What is a Toddler Serving Size of Fruit?

Smiling little girl with cherries lying on a meadow
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Fruit has the good fortune of being one of the foods babies love most. This tends to spill over into the toddler years and as long as you aren't allowing a lot of sugary snacks and cereals, your child's love for fruit can go on indefinitely. Your toddler needs:

1 Cup of Fruits

1 cup of fruit can come in the form of:

  • 1 cup chopped or sliced pieces of any fruit (fresh, frozen, cooked or canned) like apples, bananas, cantaloupe, grapes, grapefruit, fruit cocktail, oranges, peaches, pears, pineapple, plums, strawberries or watermelon
  • 1 cup of 100 percent fruit juice
  • 1/2 large apple
  • 1 small apple
  • 1 cup applesauce
  • 1 large banana
  • 32 seedless grapes
  • 1 large orange
  • 1 large peach
  • 2 canned peach halves
  • 3 medium plums
  • 2 large plums
  • 8 large strawberries
  • 1 1-inch thick wedge of watermelon
  • 1/2 cup dried fruit like raisins, prunes or apricots

The biggest problem most parents face when it comes to the fruit requirement is juice. Juices may be fortified with vitamin C, which is great, but they often come with added sugars, flavors and they lack fiber, which is so important in a toddler's diet. Toddlers need fiber to keep their bowel movements soft and easy to pass. It also keeps them going regularly and helps prevent constipation which can cause potty training to grind to an unpleasant halt. If you choose juice, try to keep it to 1/2 cup (4 ounces) per day.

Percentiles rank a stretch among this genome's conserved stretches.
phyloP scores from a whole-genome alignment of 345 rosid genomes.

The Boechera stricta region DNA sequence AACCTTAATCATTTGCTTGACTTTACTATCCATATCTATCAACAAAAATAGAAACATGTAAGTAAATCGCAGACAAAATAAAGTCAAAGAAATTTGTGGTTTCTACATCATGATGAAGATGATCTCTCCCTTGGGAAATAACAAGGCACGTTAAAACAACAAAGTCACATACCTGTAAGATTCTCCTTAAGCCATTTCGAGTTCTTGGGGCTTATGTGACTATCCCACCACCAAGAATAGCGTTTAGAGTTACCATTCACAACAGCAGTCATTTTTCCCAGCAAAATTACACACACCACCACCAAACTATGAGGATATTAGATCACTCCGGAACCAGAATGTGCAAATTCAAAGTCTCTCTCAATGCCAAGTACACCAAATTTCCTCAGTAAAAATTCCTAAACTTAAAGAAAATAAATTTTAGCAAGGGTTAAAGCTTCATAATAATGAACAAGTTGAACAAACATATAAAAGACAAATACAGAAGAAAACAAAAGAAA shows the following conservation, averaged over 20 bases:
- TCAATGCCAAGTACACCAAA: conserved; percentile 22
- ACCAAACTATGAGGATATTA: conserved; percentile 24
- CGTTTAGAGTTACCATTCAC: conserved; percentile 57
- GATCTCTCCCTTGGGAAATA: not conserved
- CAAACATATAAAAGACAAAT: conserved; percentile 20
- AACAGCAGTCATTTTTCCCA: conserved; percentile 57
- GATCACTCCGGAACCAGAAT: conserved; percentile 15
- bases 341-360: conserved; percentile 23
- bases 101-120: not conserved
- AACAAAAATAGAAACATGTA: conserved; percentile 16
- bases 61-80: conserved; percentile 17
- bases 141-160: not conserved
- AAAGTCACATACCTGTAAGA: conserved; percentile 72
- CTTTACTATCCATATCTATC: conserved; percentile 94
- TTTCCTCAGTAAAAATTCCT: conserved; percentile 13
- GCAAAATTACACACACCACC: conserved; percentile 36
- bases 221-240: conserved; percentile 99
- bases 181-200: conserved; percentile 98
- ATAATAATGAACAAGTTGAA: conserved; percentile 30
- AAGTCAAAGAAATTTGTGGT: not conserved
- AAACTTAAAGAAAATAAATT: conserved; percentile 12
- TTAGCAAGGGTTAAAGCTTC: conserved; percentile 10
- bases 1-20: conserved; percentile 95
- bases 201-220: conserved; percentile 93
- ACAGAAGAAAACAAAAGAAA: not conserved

Another issue involves canned fruit. It's often packed in sugar or corn syrup which can add unnecessary calories.

Your toddler only needs about 1,000 calories each day and fruit is sweet enough without the adding sugars. Check the label and choose fruit that is packed in water, its own juice or other fruit juice with no sugar.

Be careful with fruits like grapes, raisins, and other dried fruits. These can pose a choking hazard and should be chopped up appropriately.

If introducing fruit snacks like fruit leather or fruit chews, choose natural varieties with 100 percent fruit and few sugars and again, make sure that the pieces are small enough that your child will not choke. Fruit leathers and dried fruits can be chopped and soaked in warm water which makes them easier to chew and swallow. Add these to bread, oatmeal, yogurt or pudding for a nice treat.

Source: United States Department of Agriculture Food and Nutrition